Software Development

Here are the tech stacks used by 9 Baltimore companies

We asked local companies about the programming languages and frameworks they rely on.

Code. (Video by YouTube user Steve Ehrlichmann, used under a Creative Commons license)

The uses and functions of the platforms and products that tech companies are creating generates lots of interest. But what are they technologies they’re using? The combination of tools, frameworks and programming languages that makes up a tech stack often varies based on what an organization needs or prefers.
So, as we were recently catching up with some leaders of realLIST startups and Super Meetup attendees we posed a question: What’s your tech stack?
Here’s how they responded:


“At Allovue we use Rails and Ember to power the application, with PostgreSQL and Elastic Search for our data persistence layer. We also have some R and Clojure code in our ETL process along with a bunch of vanilla SQL,” said sales and marketing specialist Autumn Dorsey.


“We use Elixir on the back-end and React for the front-end,” said CEO Alex Bullington.


From VP of Business Development Sheri Kitchin:
“b.well is at its core a Django Python stack sitting on top of a MySQL database feeing an Angular JS frontend hosted by AWS. We heavily leverage other technologies such as ElasticSearchDB, RabbitMQ, Celery, and MemCache on top of AWS specific tools such as Lambda, ElastiCache, RedShift, and more. We also have some smaller applications built in Node.js and React.”


  • PHP
  • MySQL
  • Redis/Memcached
  • Javascript
  • Node.js
  • React.js
  • MongoDB
  • GraphQL
  • Linux/Ubuntu
  • Nginx
  • AWS for infrastructure, including load balancing, auto-scaling, serverless tools, persistent storage via S3 and EFS
  • Bash
  • Node.js
  • Terraform
  • Packer
  • Ansible
  • Prometheus and Grafana for monitoring



From Pinkaloo COO Daniel Gardner:
“At a high level we are using a Python framework for our Backend/API’s and React/ React Native on our Frontend, iOS and Android. We started on a MySQL database but run most of our charity data out of Dynamo and are migrating the rest there shortly. We leverage a number of AWS and other 3rd parties to help us stay lean on the DevOps side of things and have implemented Lambda functions wherever we can to create as much efficiency as possible.”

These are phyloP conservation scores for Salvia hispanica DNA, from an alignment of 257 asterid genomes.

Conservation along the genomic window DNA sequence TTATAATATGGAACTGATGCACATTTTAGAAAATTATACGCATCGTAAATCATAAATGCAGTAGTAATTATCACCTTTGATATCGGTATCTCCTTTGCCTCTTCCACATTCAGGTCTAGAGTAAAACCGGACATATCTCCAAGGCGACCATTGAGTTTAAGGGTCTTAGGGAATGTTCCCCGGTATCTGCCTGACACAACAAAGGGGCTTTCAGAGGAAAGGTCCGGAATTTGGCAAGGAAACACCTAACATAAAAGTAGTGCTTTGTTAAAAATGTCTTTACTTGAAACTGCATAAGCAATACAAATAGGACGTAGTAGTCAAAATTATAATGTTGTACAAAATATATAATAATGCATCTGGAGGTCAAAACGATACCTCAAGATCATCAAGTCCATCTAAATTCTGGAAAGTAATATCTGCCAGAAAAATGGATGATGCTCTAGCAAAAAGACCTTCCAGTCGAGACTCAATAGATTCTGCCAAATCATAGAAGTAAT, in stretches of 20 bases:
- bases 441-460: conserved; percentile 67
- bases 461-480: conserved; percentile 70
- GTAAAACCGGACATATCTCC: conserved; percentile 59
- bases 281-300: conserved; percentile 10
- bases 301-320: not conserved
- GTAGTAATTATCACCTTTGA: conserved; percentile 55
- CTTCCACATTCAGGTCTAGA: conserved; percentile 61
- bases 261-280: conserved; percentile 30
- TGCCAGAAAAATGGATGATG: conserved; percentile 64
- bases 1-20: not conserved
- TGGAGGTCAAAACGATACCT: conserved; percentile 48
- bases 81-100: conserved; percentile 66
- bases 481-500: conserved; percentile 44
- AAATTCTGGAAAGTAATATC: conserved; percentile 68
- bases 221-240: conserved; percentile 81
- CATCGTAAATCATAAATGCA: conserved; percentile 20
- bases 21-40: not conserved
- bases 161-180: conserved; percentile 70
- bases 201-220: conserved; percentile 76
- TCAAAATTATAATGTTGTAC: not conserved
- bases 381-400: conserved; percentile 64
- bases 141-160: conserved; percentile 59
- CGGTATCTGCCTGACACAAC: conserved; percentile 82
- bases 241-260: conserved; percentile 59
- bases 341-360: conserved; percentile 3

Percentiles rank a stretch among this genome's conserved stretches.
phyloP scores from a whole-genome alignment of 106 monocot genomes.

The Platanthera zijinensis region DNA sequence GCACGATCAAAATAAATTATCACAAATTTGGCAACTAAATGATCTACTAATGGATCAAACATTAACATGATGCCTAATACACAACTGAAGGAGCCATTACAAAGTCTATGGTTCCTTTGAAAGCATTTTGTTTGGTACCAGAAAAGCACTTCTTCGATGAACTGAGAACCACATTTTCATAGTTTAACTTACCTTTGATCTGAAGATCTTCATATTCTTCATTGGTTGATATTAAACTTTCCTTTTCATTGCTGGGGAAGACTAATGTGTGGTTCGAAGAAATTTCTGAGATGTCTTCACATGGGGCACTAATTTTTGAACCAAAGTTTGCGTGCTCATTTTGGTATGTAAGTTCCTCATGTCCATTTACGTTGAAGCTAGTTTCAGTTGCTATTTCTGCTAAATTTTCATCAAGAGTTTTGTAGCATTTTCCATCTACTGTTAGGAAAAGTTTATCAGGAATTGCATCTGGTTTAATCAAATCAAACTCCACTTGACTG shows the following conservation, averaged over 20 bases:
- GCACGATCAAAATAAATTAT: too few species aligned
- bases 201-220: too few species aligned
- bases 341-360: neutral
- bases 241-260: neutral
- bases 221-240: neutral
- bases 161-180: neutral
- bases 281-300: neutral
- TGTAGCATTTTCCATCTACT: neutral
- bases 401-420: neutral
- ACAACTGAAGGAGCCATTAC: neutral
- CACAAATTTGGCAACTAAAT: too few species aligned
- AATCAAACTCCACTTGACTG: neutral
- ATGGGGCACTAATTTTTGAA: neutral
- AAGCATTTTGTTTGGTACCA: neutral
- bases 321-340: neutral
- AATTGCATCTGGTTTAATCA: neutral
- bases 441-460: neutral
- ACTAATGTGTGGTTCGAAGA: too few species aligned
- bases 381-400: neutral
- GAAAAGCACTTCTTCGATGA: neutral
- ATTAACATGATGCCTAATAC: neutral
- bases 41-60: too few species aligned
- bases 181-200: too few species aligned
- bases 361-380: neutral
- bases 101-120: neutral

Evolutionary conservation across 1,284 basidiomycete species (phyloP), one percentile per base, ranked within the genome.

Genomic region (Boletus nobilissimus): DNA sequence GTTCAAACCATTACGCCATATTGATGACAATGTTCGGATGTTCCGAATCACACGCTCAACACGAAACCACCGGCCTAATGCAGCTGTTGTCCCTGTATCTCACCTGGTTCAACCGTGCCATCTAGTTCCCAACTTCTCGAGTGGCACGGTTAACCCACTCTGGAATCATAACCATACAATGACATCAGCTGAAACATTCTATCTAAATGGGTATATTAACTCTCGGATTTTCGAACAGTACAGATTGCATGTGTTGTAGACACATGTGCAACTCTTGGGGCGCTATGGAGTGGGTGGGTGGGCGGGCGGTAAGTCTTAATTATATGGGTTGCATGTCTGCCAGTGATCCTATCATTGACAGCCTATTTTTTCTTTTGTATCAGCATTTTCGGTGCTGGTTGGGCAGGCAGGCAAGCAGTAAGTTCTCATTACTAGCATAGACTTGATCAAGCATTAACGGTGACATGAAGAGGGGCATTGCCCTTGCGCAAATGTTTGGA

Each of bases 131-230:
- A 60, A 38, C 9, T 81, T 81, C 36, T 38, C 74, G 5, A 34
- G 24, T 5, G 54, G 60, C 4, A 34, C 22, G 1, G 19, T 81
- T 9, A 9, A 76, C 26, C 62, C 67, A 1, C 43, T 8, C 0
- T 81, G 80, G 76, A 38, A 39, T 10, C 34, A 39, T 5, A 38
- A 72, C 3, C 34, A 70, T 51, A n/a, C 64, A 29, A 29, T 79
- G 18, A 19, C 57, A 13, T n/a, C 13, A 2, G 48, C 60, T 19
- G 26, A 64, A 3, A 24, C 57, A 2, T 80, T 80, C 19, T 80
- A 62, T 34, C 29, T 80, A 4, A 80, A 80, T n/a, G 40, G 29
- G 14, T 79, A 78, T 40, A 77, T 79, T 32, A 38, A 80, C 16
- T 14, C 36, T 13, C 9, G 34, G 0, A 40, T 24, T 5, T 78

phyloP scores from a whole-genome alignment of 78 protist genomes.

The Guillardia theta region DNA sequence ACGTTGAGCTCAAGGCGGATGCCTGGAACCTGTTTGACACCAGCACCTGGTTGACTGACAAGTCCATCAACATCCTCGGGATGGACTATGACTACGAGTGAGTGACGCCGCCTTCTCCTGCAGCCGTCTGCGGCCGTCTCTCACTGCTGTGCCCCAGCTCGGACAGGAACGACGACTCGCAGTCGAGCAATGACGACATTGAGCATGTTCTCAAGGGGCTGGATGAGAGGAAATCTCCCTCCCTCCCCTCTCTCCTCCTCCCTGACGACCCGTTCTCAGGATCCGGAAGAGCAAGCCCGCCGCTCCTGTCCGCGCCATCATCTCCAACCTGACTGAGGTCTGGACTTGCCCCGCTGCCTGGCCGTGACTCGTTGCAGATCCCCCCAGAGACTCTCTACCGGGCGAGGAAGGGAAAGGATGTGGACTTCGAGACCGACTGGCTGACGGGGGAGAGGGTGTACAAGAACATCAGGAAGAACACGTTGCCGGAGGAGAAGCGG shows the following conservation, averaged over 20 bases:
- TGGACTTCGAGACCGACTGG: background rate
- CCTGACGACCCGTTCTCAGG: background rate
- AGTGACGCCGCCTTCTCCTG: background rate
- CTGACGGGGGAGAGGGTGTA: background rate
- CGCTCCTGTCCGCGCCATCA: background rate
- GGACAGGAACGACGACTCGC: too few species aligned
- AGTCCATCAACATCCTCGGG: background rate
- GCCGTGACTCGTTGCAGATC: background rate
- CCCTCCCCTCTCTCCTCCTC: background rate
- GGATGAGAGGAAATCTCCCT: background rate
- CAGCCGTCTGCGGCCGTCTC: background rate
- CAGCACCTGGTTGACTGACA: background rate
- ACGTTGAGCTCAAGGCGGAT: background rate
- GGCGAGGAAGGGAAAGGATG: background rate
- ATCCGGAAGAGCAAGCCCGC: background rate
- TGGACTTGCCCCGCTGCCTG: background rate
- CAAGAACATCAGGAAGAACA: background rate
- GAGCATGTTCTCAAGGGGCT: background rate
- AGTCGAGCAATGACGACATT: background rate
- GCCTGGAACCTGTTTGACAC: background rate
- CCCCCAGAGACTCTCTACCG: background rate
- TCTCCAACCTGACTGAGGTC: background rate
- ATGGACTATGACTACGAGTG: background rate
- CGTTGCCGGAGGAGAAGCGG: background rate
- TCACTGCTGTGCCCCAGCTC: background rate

“We made the decision on Python since we are running a fintech platform and wanted something reliable and well documented. We made the decision on React because it offered us the most synergies across multiple frontend products.”


From SmartLogic President Yair Flicker:
“For web applications, on the backend, we’ve been using Ruby on Rails since before its 1.0 release (for 12 years now). That said, with new applications, for the past 2-3 years now, we’ve been using Phoenix on Elixir. Rails is to Ruby what Phoenix is to Elixir (i.e. Rails is a framework built in Ruby as Phoenix is a framework built in Elixir). Elixir is functional — a different programming paradigm. Fun fact! Two of our developers are speaking at ElixirConf in September. ElixirConf is the largest and most established / well-known conference around Elixir.”
“For the frontend, we’ve been all react for several years now. reactJS has been winning the Javascript framework/library wars for years now. Fun fact! One of our former developers, Sam Goldman, now works at the Facebook building / supporting reactJS (he left us to go work for them, supporting react).”
“For mobile, we’ve been using React Native for a few years as well. It’s an abstraction layer allowing developers to write react / JS code, which gets compiled down to native iOS / Android code. For the types of apps we work on (i.e. not games) we can get ~90% of an app written in react / JS. And you surely know that JS is one of the most taught / used programming languages nowadays.”

Yet Analytics

From Milt Reder, VP of Engineering, Yet Analytics:
“Everything in our tech stack runs on AWS. On AWS we deploy our applications into containers, all of our applications are written in Clojure on the JVM, and Clojurescript for the browser and nodejs. We have a continuous integration flow, meaning that as our team is  writing code it is automatically tested and deployed. We use a variety of databases from postgres to Amazon DynamoDB to Datomic.”
“Clojure gives us the opportunity to write for a bunch of different environments with similar, or in many cases, the same, source code, making our dev team super efficient. Containers like Docker let us deploy easily and securely and AWS makes things not easy, but consistent and scalable. One of the things that we’re really excited about right now is AWS Lambda, which uses a serverless model, and we’ve deployed both Clojure and Clojurescript to it with great results.”


From Pauline Shiu, Director of Marketing:
“Our tech stack was built around having the most flexibility and the best customer experience.
It’s built on PhP. It’s not a common language but enables flexibility and allowed us to build our own system that’s fit to our needs.
We also use:

  • PostgreSQL (flexible, stable, active community)
  • React makes it incredibly easy to keep data flowing to our webpages without needing to refresh.
  • Redis information is quickly access across accounts.
  • RabbitMQ enables us to move processing into queues and allows us to scale easily.
  • Nginx handles everything we need from a web server perspective.”
Companies: Pinkaloo / Allovue

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